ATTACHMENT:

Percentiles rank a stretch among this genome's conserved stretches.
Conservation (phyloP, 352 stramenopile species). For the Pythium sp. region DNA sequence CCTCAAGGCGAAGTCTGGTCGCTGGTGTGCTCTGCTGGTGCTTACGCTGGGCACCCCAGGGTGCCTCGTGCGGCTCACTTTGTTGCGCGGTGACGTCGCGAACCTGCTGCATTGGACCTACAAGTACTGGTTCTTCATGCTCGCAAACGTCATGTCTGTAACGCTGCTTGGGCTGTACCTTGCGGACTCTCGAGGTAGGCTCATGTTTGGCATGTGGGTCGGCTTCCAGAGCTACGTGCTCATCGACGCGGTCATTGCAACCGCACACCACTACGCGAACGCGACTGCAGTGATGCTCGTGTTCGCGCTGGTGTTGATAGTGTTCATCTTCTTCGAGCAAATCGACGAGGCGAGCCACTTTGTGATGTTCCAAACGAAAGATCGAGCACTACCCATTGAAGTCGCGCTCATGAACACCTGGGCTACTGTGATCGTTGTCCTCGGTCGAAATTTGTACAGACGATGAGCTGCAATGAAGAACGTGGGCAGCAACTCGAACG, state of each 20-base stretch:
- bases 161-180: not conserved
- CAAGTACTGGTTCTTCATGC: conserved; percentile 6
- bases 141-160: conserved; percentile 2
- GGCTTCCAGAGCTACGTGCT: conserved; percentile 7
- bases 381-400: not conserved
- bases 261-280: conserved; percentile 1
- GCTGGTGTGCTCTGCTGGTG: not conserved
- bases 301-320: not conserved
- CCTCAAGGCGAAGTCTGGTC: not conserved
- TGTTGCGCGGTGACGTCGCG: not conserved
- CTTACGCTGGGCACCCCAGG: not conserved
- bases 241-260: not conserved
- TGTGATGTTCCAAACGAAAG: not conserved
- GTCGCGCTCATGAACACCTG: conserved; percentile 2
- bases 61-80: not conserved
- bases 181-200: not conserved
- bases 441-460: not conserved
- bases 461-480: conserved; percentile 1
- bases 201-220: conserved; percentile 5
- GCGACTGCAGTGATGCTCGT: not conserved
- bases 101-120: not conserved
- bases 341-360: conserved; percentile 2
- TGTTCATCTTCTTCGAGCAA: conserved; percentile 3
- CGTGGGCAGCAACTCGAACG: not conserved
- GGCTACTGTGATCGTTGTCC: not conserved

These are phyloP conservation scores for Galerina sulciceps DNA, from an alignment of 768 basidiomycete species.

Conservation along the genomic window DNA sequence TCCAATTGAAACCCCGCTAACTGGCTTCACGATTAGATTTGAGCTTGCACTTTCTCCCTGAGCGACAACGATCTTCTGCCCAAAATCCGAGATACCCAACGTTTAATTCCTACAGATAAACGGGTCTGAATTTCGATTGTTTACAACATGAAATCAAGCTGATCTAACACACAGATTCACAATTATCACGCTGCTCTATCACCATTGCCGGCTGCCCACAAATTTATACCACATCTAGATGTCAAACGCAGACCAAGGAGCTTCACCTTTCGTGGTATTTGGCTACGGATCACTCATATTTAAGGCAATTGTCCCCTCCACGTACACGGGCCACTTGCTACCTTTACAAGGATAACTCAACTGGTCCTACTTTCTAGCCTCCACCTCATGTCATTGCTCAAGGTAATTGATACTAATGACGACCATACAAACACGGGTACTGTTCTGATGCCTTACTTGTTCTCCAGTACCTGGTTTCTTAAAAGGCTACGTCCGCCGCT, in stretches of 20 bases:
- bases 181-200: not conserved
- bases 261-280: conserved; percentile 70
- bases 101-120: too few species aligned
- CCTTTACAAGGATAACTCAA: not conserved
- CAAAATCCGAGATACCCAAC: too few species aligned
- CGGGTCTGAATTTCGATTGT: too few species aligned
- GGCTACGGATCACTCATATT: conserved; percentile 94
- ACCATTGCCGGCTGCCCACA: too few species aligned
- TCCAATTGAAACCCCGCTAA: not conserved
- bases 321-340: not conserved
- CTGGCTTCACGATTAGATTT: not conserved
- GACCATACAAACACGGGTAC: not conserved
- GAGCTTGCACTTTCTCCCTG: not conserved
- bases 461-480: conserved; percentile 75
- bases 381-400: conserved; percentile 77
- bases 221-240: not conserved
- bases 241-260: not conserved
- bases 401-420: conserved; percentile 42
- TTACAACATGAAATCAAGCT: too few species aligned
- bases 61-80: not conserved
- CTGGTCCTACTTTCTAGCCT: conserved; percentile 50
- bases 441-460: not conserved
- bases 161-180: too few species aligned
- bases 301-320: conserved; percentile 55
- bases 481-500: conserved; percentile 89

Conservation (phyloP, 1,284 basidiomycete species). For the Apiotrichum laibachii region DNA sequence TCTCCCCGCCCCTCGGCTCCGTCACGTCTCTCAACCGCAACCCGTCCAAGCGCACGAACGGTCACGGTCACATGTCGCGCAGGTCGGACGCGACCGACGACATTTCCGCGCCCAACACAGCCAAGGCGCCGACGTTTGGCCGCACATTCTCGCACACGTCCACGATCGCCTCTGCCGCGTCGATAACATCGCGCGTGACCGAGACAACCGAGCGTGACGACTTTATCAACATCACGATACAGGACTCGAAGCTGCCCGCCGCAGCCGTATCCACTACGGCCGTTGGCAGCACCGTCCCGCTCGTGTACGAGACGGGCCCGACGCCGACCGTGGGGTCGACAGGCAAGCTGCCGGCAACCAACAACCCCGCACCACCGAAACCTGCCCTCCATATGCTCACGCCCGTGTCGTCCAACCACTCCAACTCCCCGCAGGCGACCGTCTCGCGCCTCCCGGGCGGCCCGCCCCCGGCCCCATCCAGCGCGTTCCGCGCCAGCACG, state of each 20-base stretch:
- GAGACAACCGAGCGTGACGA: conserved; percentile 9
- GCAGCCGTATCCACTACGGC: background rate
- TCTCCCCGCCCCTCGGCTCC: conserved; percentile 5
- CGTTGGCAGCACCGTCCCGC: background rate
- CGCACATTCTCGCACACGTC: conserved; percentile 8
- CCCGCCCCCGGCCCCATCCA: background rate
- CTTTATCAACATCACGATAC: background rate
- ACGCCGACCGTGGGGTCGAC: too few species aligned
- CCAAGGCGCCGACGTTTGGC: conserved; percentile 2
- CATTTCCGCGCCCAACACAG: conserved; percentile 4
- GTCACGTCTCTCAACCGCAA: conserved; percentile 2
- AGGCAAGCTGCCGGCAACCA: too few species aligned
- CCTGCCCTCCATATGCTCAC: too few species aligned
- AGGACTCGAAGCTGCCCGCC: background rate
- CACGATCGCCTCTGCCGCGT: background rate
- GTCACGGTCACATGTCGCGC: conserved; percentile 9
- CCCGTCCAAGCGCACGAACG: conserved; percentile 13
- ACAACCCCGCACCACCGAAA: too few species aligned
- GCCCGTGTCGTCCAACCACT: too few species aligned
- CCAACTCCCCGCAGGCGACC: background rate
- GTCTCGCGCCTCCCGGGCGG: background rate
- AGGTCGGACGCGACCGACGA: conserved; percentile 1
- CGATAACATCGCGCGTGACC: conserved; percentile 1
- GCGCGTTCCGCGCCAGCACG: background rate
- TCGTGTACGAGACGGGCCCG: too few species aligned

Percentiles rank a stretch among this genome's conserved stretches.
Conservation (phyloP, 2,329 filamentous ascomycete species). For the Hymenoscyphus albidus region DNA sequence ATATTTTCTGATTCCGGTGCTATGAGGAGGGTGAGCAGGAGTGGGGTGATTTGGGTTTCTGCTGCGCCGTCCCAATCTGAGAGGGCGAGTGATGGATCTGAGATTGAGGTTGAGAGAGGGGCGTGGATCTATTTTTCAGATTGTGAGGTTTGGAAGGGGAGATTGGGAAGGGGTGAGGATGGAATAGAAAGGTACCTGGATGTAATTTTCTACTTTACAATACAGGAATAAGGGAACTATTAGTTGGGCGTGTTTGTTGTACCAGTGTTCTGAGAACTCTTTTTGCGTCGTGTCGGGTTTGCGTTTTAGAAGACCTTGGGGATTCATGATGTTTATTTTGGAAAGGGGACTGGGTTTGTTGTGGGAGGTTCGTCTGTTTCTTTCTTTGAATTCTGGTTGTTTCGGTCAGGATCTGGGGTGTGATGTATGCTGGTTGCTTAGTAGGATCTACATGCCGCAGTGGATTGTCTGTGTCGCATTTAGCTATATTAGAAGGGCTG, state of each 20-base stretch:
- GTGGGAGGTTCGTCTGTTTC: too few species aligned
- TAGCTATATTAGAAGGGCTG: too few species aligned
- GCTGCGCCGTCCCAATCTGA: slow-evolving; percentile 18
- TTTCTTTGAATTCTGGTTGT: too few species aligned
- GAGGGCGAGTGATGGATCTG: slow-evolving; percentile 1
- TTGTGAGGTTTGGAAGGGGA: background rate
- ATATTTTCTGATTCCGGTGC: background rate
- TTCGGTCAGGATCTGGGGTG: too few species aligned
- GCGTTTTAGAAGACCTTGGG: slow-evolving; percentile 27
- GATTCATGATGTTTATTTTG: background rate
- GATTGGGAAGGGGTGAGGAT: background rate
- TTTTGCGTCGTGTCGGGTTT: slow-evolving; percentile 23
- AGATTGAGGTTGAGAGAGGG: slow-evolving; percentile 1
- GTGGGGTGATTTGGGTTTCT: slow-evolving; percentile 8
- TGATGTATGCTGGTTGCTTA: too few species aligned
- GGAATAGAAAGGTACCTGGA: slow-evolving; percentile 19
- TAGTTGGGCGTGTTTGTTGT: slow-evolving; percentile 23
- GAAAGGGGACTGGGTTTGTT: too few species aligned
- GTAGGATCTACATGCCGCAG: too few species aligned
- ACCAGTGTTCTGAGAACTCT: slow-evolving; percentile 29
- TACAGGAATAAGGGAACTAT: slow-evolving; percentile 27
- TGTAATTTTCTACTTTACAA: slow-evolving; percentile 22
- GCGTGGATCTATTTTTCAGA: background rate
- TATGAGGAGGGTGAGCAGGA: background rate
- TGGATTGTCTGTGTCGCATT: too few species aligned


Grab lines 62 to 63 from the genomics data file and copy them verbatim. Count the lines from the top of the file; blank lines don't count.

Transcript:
- CTTTATCAACATCACGATAC: background rate
- ACGCCGACCGTGGGGTCGAC: too few species aligned